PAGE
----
Initial effects of prescribed fire on quality of soil solution and streamwater in the Southern Appalachian Mountains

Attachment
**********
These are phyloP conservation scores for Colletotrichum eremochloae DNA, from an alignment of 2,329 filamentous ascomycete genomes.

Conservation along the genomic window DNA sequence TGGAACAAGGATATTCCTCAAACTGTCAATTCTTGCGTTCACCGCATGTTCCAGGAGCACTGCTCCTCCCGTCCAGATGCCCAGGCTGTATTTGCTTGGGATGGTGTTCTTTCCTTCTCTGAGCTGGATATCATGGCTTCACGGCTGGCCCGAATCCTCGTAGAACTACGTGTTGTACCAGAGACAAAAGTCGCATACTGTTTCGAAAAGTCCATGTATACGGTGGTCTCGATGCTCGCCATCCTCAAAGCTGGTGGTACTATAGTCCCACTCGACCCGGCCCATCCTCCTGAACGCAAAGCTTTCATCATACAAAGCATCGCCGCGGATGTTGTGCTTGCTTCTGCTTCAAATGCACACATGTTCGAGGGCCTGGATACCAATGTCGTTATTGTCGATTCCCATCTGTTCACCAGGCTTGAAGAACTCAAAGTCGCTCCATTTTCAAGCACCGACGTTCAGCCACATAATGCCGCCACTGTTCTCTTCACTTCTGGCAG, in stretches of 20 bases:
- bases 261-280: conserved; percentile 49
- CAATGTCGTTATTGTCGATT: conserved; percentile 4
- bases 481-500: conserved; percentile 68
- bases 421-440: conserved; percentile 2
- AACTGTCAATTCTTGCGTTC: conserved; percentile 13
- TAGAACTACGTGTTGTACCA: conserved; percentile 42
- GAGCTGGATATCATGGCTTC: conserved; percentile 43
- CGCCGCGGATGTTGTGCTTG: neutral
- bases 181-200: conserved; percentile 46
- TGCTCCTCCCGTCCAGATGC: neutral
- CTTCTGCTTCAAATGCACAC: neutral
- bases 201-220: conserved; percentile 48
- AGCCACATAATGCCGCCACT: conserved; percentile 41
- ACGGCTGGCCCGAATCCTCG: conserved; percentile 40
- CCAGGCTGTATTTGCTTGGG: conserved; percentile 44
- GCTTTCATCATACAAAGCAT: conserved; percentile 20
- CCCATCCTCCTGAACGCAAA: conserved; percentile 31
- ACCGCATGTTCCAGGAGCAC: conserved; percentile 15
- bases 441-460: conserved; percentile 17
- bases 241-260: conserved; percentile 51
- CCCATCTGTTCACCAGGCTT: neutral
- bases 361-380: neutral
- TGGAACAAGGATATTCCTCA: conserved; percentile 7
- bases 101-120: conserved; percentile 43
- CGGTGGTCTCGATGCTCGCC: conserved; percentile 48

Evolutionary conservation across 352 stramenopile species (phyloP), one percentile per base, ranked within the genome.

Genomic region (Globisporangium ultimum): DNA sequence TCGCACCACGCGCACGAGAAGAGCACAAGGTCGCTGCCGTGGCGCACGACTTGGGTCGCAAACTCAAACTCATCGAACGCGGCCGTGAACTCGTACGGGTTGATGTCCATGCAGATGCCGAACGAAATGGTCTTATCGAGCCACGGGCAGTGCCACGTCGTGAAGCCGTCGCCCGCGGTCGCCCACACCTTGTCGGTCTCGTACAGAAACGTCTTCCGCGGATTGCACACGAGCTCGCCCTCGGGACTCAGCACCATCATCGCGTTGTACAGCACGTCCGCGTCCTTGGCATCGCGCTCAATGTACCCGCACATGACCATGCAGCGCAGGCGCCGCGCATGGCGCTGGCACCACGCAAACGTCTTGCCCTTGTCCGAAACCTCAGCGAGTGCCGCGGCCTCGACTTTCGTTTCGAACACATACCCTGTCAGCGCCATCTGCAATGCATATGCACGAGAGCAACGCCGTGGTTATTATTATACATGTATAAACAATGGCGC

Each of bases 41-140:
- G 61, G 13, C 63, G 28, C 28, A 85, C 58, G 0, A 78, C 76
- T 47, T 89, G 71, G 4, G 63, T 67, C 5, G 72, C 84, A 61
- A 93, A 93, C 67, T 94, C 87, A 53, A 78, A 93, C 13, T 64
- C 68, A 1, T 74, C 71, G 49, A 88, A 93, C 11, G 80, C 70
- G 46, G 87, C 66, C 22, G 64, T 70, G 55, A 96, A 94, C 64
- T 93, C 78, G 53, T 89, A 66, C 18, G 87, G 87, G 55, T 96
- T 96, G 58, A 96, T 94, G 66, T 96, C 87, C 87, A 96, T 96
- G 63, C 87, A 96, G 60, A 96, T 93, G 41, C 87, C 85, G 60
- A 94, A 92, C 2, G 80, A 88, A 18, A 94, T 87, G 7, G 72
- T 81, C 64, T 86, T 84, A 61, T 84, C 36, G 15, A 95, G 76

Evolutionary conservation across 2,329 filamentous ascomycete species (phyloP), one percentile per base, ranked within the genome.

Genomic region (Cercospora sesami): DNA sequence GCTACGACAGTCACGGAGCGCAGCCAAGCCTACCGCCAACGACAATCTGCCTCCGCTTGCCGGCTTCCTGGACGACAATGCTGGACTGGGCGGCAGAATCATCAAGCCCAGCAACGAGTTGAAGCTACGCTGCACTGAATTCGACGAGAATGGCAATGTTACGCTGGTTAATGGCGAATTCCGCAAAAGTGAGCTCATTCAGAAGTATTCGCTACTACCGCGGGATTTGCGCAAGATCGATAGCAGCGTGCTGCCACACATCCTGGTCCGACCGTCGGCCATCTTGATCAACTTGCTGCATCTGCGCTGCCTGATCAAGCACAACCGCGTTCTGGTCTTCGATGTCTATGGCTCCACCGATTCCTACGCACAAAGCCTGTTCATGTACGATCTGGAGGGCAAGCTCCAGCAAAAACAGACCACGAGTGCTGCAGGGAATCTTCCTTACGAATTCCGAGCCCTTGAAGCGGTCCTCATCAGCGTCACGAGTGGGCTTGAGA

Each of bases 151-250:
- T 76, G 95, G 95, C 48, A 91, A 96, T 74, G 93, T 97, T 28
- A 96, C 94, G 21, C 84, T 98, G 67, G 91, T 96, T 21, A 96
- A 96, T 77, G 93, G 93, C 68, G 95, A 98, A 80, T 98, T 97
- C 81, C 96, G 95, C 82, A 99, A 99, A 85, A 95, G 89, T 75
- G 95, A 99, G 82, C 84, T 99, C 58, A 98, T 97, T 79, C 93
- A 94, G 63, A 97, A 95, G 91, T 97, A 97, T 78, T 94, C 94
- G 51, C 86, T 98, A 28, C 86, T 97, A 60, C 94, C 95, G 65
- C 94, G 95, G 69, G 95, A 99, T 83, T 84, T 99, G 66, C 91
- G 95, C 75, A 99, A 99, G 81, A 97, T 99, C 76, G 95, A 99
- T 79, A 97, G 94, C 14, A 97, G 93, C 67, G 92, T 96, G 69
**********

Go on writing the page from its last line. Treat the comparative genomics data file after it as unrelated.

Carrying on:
Prescribed burning is being used in the Conasauga River Watershed in southeastern Tennessee and northern Georgia by National Forest managers to restore degraded pine/oak communities. The purpose of these burns is to restore shortleaf pine (Pinus echinata Miller)/mixed-oak forests with more diverse understories, which include native bluestem grasses (Andropogon gyrans Ashe and Schizachyrium scoparium (Michx.) Nash). Although burning might be an effective tool for restoring these stands to a shortleaf pine/mixed-oak/bluestem grass community type, it is not known whether these restoration burns will have a negetive impact on water quality. Six subwater sheds (similar in vegetation, soil type, stream size and location, and disturbance history) were located within the Conasauga River Watershed. Four of the sites were burned in Mar. 2001, and two sites were designated as controls. To evaluate initial effects of prescribed burning on water quality, we measured soil solution and streamwater nutrient concentrations and streamwater sediment concentration (TSS; total suspended solids) weekly over a 10-month period Consistent with goals of the land managers, all the prescribed fires resulted in low- to moderate-intensity and low-severity fires. Soil solution and streamwater NO3--N and NH4+-N did not increase after burning on any of the sites. We found no differences in TSS between burn and control streams in any of the sample periods. In addition, we found no detectable differences between control and burned sites for concentrations of PO43-, SO42-, Ca2+, Mg2+, K+, or pH in soil solution or streamwater. Thus, these prescribed restoration fires did not have a significant effect on soil solution and stream chemistry or stream sediment (TSS) concentrations. Our results suggest that low-intensity, low-severity fires, such us those in this study, could be used as a tool to restore vegetation structure and compositions in these mixed pine-hardwood ecosystems without negatively impacting water quality.